Trying to understand the structure for DMR

Trying to understand the structure for DMR

Defined on your Radio:      zones, scan-lists, rx-group, contact list, channels

Defined on DMR repeaters and bridges:     talk groups, time-slots, color-codes

A zone is a list of channels on your radio that you can select.  Some radios have dials, others have buttons to select zones.  Within a zone you select channels either manual (dial or buttons) or by use of a scanlist that goes thru all channels in a scanlist automatically. A talk group is like a VLAN tag in network lingo, or, in analog repeaters like a CCTS (continuous coded tone squelch).

Most radios and programing references I have seen, define on each memory channel a frequency, color-code, timeslot, and talk-group combination treating each TG as a channel which you can select or scan thru.  This will use a lot of channels for the number of repeaters and Talk groups one is interested in.  As your radio is scanning and a finds a busy channel, the radio will wait a "scan hang time” on that channel during which you can press PTT to answer.  If you are outside of the hang time, you may be transmitting on a different TG/channel combination as you would similarly do when scanning analog channels on a non-dmr radio.

Scan memberships are defined in each channel and you can select if scanning is to start as soon as you tune to that channel.  Radios also allow you via the menu button to initiate or turn off scanning and/or select scanlists.


But scan lists must be associated with a channel to initiate auto start of scanning.  

l have setup my radio with only two memory channels per repeater, one for timeslot 1 and one for timeslot 2 plus frequency and color code for each.  I have setup 2 RX-groups in my radio (for my area), one group for talk groups used on time slot 1 and one group for time slot 2.  I then add each RX-group to a channel with the corresponding timeslot , I also add a default contact (aka talk group ID) for transmission.

Now RX groups work like filters.  When I am on a channel I will receive all TGs (talk group) that I defined in that RX group associated with that TS (timeslot).   I also have a group hang time defined of 10 sec for instance.

When there is activity on a TG and I reply within the hang time I will talk back on the same TG.  If I like to originate a call on a TG that was not active, and that is not my default TG, I just select the channel with the proper TS and select from my contact list a TG I like to originate a call on and hit the PTT button.  From there one I would be in hang time window to reply, or I have to select the contact again.  Some radios can be programmed with shortcut buttons to select that TG.  I named my contacts to also have the TS number in it for TS1 (smaller number usually) so I don’t originate on a TS with the wrong TG.

I can also use scan list now to scan thru multiple of such combinations.  However, scanning would usually use up more battery.  Unless I move from repeater to repeater I usually don’t have to scan more than two channels.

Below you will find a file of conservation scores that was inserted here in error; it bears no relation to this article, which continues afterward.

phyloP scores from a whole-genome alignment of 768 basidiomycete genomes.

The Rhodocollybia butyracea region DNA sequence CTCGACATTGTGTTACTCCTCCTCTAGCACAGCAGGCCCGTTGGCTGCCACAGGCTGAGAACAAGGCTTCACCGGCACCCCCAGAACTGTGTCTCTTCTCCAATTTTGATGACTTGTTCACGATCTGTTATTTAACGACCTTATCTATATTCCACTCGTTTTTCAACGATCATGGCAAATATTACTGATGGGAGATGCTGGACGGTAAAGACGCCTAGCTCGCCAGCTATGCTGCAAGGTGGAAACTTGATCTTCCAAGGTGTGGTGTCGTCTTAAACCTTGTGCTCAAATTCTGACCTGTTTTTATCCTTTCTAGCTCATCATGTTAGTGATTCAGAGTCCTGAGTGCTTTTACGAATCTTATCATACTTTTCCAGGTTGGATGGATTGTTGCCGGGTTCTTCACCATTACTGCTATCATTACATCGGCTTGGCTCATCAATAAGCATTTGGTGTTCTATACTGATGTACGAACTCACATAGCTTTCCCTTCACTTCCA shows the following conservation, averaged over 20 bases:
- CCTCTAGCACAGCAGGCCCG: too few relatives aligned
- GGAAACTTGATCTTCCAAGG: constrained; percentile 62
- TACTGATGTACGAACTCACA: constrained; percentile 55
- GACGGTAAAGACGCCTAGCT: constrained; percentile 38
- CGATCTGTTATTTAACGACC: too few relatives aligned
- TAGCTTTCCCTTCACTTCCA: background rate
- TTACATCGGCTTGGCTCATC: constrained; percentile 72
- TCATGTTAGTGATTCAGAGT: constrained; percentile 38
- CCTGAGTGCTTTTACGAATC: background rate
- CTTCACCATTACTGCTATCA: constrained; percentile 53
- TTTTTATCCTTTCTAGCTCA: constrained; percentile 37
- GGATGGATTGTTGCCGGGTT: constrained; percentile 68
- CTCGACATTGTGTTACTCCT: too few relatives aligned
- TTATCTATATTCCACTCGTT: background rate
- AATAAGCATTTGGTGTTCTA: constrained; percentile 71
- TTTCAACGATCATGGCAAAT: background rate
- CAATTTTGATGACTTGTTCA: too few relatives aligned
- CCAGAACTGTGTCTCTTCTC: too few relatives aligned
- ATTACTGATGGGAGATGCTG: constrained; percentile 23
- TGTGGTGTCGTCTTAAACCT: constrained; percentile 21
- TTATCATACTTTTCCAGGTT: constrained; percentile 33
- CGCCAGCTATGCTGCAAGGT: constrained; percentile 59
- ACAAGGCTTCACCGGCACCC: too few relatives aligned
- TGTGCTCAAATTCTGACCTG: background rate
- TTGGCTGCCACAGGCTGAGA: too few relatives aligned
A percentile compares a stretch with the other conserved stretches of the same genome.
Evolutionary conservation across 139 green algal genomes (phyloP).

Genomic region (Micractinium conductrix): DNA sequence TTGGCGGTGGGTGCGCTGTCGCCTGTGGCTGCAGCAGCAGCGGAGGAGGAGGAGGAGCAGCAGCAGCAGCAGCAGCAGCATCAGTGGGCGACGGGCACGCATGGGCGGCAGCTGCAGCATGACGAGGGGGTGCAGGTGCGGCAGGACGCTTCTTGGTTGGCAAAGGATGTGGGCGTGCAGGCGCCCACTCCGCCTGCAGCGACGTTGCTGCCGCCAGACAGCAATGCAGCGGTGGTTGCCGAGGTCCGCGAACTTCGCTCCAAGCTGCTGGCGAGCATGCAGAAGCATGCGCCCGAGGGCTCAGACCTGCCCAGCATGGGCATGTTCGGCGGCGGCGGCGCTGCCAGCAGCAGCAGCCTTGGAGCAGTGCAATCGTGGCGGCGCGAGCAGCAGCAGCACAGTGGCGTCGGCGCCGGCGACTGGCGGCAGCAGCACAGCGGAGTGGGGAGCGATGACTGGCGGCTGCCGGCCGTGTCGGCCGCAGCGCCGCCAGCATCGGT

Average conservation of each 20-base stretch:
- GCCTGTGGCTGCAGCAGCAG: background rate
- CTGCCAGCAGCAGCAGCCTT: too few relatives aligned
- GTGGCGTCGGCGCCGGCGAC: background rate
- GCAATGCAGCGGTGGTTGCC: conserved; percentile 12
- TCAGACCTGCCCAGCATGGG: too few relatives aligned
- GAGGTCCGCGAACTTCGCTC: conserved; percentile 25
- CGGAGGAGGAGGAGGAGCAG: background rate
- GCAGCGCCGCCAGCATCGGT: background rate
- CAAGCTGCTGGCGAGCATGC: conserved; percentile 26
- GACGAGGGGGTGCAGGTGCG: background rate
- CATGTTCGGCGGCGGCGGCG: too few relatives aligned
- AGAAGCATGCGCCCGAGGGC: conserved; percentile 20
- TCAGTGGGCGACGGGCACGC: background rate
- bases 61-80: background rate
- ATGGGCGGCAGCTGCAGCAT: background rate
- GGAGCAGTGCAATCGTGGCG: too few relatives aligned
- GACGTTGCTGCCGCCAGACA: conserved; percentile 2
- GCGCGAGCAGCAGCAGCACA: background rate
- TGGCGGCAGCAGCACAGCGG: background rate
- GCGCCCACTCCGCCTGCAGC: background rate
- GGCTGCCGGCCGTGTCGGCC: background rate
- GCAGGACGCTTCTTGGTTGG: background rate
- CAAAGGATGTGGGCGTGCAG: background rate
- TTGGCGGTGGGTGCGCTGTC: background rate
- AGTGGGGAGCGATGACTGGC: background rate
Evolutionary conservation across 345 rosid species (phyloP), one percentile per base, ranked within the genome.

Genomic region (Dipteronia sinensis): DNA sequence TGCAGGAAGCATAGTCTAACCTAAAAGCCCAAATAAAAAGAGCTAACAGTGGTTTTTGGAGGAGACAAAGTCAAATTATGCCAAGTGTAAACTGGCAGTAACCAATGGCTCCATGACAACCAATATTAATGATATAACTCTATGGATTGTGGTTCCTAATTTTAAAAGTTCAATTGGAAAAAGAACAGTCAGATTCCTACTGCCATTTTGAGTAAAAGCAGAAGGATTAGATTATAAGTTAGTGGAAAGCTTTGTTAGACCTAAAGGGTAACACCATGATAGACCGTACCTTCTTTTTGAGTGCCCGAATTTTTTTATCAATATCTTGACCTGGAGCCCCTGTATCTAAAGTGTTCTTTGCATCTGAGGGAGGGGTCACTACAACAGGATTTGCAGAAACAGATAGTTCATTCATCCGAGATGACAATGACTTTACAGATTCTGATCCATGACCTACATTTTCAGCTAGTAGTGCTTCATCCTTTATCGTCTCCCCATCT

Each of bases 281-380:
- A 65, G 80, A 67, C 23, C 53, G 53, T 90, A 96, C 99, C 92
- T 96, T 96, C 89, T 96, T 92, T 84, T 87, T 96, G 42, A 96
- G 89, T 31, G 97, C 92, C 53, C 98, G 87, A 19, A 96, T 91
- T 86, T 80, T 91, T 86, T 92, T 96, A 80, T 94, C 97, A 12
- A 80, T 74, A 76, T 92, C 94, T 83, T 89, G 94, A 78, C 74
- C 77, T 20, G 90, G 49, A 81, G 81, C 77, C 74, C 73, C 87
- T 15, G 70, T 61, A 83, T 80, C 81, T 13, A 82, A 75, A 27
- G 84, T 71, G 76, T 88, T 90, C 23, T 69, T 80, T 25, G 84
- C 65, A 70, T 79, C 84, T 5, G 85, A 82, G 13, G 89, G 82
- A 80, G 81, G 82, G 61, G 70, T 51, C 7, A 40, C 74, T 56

My zones are setup by geographic selection.  I am in the SF bay area so I have a zone “bayarea” and I call my channels by the town they are in. If I like to listen locally, I would select San Jose1 to TS1, or, for wider coverage
I use San Jose 2 which covers TS 2.  All this works fine for now as there is not that much traffic.  I may revise that scheme by splitting up RX groups if it gets too busy.   Some radios have a “nuisance delete” that allow you
to “tune out” of a TG temporarily if there is too much chatter, but you always turn off the radio :)

DMR radios need to get “permission” from the repeater to talk.  If the channel/TS is busy you wont be able to talk on it.  If you were to listen only on one TG you would not hear other traffic, but your radio would show signal
activity or some LED blinking if it has such an indicator. Due to the widespread coverage we have, it is advised to to give a curtesy pause after pressing PTT or some of your initial message may not make it.

One thing that is also important to setup is that your microphone “gain” is properly setup and tested.  When listening to multiple people on DMR there is often a few that are very load, either by having a loud voice, speaking too
close to the mic, or having the mic gain to high.  There is a TG where you can listen to your own voice, see the dmr-marc website. Most commercial DMR system are setup by select group of people who control those settings
But as hams we have different programmers and different manufacturers with different ideas of what a certain gain level means. This has given rise to some unfavorable views towards some manufacturers products.
  

If your radio supports roaming, switching between repeaters would be automatically depending on signal quality received from the repeaters nearby.  I don’t  have such a radio and comment on it, but I think it may require your
radio to xmit once in a while to determine which repeater to use.


Hope this helps and I hope I represented all correctly




On Jun 15, 2015, at 7:59 PM, kc2rgw@gmail.com [MOTOTRBO] <MOTOTRBO@yahoogroups.com> wrote:

1 comment:

  1. Anonymous6/17/2015

    correct, but I like to add some of my views as I learned about DMR with a slightly different view

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